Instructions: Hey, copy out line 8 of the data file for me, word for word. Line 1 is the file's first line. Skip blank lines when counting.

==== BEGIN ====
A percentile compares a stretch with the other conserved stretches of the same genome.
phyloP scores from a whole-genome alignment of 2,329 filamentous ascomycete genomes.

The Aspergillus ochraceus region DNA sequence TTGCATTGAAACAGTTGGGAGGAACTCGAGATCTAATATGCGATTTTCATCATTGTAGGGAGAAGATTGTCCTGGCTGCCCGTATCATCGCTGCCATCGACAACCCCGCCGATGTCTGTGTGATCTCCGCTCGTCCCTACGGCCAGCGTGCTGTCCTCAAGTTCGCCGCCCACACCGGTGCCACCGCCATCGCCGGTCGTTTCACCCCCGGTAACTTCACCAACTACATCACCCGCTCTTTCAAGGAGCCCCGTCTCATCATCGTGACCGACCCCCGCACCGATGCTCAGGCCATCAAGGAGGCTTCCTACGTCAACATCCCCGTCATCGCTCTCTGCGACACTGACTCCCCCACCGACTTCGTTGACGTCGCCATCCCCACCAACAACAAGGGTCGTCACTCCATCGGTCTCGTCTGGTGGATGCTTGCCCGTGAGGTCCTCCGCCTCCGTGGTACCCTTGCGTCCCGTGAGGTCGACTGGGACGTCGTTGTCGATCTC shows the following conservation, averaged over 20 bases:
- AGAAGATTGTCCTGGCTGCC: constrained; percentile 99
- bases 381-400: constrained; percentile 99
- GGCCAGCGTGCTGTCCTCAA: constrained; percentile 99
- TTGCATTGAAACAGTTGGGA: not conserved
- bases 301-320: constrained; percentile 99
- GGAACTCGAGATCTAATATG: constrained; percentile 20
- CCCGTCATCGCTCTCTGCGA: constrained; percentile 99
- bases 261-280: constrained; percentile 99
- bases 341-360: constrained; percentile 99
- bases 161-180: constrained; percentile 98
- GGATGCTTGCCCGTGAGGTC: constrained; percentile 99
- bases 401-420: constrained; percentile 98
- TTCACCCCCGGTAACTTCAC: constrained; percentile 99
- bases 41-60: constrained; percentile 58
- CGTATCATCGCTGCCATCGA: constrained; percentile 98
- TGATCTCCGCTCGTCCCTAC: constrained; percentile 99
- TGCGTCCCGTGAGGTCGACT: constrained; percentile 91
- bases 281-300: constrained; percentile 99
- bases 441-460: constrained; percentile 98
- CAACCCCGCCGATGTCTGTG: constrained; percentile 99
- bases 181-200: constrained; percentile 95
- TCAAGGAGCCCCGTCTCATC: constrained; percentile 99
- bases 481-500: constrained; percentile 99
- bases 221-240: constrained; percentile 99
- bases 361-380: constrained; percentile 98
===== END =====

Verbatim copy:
- bases 301-320: constrained; percentile 99